Follow an exciting new project by Collette Broeders developing during the spring and summer of 2016:
The Water Lily Project extends throughout the Windsor/Essex Region to collect the invasive plant, Phragmites found along the shorelines to repurpose these noxious weeds into handmade paper. This project provides an opportunity to experiment with positive use of invasive species that threatens the environment within these regions. This project aims to maintain a sustainable art practice as well as create awareness about Phragmites and the effects of this species on our ecosystem. During the course of the project, Broeders will collect Phragmites in order to create handmade paper fashioned into water lily shapes for mapmaking, drawing, painting and the development of awareness books. The artist will offer mobile papermaking workshops to the community that challenge participants to think differently about this species and experiment with positive transformation of Phragmites through hand papermaking. The workshops are intended to inform and engage the community about hand papermaking as well as develop awareness toward this invasive species and its environmental impact.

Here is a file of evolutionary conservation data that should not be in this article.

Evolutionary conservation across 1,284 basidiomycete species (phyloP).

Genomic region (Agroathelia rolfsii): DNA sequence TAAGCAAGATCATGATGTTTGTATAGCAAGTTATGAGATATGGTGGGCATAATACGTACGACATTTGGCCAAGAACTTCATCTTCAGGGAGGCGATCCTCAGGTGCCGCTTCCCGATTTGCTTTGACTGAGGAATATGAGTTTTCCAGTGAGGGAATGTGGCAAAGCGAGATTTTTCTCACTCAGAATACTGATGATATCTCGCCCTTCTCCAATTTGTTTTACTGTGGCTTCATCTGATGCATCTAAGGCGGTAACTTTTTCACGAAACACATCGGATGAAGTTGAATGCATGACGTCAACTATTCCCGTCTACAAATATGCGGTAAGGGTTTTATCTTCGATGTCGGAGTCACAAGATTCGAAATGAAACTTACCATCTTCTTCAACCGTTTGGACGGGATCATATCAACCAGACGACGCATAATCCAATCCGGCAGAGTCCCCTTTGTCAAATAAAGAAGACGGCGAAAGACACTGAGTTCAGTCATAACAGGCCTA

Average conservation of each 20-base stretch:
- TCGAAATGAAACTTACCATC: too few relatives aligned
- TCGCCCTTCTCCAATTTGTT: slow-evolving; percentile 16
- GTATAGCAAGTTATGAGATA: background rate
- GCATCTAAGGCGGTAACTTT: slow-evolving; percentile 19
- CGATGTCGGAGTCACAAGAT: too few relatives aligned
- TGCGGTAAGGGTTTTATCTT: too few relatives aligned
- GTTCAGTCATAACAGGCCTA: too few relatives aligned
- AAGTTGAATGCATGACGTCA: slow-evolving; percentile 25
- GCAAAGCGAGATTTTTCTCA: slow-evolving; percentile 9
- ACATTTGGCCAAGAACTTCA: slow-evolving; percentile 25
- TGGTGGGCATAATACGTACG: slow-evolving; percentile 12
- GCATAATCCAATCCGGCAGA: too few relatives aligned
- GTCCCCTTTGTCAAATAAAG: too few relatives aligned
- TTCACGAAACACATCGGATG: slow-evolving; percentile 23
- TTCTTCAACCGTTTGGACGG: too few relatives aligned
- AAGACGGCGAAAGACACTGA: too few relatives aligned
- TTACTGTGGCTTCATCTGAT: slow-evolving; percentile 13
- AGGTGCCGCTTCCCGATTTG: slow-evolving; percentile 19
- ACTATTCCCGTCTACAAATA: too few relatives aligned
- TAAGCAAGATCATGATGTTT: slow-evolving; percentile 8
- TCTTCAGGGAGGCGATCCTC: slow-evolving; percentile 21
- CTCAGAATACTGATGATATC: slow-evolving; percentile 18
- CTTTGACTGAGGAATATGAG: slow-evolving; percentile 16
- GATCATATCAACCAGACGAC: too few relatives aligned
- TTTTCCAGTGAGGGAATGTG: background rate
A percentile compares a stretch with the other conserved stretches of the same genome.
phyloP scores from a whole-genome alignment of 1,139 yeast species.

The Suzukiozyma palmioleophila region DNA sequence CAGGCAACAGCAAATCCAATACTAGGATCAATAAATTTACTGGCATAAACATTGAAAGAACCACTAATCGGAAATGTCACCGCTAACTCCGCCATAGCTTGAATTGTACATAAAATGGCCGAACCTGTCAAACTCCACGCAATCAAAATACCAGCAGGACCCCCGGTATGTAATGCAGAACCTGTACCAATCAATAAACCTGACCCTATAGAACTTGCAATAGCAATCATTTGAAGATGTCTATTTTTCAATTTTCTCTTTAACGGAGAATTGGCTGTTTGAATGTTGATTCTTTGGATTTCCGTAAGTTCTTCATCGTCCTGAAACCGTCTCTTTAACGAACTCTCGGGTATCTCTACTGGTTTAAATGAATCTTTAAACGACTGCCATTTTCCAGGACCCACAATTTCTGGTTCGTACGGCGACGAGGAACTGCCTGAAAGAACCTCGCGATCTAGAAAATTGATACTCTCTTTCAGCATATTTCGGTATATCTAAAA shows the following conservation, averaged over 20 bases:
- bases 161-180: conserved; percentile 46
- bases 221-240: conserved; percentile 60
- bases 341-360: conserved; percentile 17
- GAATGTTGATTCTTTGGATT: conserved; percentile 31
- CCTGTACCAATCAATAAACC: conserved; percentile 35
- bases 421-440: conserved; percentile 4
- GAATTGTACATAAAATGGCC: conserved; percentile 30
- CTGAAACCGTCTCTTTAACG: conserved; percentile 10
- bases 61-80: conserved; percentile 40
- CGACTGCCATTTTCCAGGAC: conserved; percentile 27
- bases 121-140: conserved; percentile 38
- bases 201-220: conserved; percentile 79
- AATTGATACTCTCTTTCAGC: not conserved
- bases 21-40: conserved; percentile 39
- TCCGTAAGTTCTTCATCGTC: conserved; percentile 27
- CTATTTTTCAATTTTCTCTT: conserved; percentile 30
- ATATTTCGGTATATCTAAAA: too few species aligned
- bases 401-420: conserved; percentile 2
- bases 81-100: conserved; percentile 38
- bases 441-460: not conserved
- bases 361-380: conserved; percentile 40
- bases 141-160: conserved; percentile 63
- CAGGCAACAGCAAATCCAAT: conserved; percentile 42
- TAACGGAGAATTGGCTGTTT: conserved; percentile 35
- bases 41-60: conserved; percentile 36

Upcoming mobile workshops to follow….
Earth Day (Tree Planting) with ERCA (mobile papermaking workshop), April 24, 2016
Pelee Island (August, 2016 TBA)
Lost Arts at John R. Homestead, August 7th, 2016
Point Pelee National Park, September, 2016
Special thanks for assistance, consultation and/or collaboration to:
Dr. Janice Gilbert, Wetland Specialist, Ontario Working Phragmites Group, Ken Vegh, City of Kingsville, Ontario Invasive Plants Council, Jill Crosthwaite, Coordinator, Conservation Biology, Southwestern Ontario subregion, Nature Conservancy of Canada, Essex Region Conservation Authority and Dr. John Ambrose, Botanist.